Posted on: 13/02/2018
A fall in the amount of coal burned to generate electricity contributed to a 6% reduction in the UK’s carbon dioxide emissions during 2016, according to the latest official statistics.
The power supply sector reported a 17% fall in total greenhouse gas emissions – larger than any other group of emitters – with a rise in output from gas-fired power stations and renewable energy projects.
But the transport sector posted another 2% rise in emissions, on top of 2015’s 2% increase.
Transport now accounts for 26% of all the UK’s emissions, surpassing the power generation sector’s 25% share.
Cuts from 1990’s level
Overall greenhouse gas emissions have fallen by 41% when compared with 1990’s level, putting the UK on course to meet its second carbon budget, which requires a 31% fall from the 1990 baseline.
The Department for Business, Energy & Industrial Strategy (BEIS) said: “We want to build on this success, which is why clean growth is at the heart of our ambitious Industrial Strategy, ensuring the UK is well placed to take advantage of the economic opportunities presented by the switch to a low carbon economy.”
Yet critics argue the measures outlined in the UK Government’s Clean Growth Plan do not go far enough to fulfil the cuts to emissions required under the fourth and fifth carbon budgets.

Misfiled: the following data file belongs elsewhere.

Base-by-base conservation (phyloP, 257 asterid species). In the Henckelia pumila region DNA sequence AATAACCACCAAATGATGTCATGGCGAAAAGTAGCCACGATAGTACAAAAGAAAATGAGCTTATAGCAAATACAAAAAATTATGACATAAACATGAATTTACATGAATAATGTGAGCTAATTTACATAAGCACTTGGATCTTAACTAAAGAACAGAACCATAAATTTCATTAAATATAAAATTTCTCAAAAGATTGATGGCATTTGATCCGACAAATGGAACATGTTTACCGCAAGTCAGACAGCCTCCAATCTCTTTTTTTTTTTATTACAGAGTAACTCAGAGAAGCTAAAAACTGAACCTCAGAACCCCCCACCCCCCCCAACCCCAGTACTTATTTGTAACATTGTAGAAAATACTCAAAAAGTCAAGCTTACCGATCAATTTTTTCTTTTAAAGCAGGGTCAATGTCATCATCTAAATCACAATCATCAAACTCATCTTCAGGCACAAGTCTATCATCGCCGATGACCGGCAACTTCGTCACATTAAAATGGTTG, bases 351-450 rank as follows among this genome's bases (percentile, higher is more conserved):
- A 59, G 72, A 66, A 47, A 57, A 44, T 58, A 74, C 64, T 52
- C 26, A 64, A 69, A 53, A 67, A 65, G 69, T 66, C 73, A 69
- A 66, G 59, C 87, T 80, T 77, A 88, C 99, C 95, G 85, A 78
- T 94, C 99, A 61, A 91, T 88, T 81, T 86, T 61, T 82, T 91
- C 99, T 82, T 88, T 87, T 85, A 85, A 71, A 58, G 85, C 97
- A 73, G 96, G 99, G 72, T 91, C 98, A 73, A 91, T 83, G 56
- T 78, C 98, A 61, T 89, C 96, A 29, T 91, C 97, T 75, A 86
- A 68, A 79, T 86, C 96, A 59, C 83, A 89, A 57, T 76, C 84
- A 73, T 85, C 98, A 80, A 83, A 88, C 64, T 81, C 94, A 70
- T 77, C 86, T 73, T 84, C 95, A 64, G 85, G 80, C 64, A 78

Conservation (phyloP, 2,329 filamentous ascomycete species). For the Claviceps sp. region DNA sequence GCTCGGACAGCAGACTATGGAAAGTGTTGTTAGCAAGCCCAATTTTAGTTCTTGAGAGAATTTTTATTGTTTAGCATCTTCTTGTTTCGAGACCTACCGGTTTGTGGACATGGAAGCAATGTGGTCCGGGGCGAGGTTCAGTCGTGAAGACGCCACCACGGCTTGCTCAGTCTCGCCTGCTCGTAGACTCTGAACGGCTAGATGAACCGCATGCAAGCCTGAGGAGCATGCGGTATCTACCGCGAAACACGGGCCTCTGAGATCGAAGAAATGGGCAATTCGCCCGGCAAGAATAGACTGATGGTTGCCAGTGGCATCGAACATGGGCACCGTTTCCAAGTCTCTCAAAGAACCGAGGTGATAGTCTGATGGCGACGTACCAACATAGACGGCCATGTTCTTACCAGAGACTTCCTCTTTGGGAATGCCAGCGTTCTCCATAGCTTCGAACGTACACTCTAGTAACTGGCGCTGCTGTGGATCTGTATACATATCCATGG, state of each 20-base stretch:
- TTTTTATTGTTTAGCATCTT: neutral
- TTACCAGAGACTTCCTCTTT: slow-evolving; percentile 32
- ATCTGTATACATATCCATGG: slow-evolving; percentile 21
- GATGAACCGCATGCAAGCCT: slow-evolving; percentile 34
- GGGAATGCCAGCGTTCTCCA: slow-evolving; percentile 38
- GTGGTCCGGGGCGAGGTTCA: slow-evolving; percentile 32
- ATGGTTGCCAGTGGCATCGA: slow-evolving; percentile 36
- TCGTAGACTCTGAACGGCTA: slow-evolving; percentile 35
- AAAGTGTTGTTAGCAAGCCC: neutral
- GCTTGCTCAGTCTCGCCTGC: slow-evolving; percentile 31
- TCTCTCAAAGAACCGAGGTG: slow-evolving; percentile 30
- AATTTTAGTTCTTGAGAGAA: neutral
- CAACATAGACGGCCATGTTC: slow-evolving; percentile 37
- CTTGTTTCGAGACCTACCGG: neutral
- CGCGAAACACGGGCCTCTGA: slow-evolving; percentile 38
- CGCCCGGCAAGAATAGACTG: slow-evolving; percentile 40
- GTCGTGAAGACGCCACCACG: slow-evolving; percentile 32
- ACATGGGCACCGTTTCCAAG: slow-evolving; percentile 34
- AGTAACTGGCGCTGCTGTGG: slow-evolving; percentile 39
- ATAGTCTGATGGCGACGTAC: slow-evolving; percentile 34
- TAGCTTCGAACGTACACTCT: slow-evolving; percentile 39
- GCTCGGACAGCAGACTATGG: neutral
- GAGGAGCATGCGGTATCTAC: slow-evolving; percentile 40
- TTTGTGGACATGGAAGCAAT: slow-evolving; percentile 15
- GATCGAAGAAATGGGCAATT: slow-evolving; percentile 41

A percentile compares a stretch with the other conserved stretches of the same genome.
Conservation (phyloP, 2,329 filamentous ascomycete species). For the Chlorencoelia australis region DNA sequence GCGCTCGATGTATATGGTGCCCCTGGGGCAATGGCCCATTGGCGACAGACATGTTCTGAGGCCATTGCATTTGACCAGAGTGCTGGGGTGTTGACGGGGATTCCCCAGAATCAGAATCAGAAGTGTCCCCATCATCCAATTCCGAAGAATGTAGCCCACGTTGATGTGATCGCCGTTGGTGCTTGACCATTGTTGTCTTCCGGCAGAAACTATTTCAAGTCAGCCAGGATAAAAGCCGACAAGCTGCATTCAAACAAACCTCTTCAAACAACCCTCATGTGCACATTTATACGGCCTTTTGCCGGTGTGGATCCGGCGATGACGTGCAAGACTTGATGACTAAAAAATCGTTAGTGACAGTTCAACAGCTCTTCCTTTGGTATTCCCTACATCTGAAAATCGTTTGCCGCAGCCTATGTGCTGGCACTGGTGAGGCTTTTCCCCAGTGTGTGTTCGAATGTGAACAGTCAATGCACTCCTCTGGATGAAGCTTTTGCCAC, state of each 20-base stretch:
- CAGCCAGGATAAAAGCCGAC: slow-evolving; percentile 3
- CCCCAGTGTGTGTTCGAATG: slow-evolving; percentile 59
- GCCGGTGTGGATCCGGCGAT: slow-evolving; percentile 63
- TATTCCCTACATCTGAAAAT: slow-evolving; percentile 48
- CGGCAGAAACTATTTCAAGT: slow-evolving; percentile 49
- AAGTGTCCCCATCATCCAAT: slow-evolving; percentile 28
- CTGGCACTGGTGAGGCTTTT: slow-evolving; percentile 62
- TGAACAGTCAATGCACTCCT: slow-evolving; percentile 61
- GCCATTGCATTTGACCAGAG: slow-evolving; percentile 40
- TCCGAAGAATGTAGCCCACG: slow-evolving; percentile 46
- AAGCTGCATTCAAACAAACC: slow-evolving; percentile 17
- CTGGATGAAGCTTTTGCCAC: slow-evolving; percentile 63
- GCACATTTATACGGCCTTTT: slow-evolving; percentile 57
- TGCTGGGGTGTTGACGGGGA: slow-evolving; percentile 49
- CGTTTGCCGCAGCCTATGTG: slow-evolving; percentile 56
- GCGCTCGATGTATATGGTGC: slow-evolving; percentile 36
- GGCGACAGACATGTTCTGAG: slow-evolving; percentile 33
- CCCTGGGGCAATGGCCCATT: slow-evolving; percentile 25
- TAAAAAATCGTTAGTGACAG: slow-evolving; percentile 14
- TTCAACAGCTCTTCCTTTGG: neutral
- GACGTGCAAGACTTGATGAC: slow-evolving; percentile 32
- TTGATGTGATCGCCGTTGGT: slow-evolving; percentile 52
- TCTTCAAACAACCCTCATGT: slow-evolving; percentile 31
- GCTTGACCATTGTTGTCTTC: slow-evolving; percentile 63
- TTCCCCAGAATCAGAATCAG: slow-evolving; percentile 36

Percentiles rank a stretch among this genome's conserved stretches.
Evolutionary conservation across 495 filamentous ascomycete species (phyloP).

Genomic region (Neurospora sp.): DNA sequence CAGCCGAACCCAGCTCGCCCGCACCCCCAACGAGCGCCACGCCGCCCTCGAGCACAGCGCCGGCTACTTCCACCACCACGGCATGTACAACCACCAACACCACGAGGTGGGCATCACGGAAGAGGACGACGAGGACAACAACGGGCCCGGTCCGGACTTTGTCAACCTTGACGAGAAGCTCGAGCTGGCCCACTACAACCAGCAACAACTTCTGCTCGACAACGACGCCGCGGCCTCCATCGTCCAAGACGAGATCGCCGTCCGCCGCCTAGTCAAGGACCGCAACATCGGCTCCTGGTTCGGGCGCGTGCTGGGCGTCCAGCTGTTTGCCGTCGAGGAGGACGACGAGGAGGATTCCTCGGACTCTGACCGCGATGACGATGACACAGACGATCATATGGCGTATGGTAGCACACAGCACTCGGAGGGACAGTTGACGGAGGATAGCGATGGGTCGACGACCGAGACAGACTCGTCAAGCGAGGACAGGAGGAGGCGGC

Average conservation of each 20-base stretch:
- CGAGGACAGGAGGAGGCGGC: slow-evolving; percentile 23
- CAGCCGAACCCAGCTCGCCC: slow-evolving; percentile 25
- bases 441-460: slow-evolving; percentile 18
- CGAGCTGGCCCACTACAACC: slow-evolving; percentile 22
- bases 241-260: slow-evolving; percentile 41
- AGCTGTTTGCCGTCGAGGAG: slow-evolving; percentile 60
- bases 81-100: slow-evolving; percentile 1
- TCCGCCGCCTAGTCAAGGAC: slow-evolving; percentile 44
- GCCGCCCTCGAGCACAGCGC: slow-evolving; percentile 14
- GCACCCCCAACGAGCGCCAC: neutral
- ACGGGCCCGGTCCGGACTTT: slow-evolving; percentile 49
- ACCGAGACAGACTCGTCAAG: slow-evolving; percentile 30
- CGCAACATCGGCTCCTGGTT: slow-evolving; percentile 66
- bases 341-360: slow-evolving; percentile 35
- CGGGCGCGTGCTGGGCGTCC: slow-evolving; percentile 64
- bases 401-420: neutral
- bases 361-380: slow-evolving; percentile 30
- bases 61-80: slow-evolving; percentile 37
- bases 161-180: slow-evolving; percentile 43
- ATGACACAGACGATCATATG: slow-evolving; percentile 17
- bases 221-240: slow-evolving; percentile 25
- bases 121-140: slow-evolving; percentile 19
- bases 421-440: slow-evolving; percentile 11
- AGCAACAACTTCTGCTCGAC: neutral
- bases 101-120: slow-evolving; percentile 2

Emissions from the business sector fell by 5.4% during 2016 following the closure of the Redcar steel works.
Transport in ‘slow lane’
Simon Bullock, a climate campaigner at environmental charity Friends of the Earth, said: “Transport Secretary Chris Grayling must play catch-up fast – his department can't continue to crawl along in the slow lane when it comes to tackling climate change.
“While work to decarbonise the power sector remains ongoing, transport’s rise to the top of the emissions heap is likely to catapult it to the top of the political agenda.
“Forget coal, which is now destined to be forced off the grid within a few years – its petrol and diesel cars that are now next in line for bold climate action.”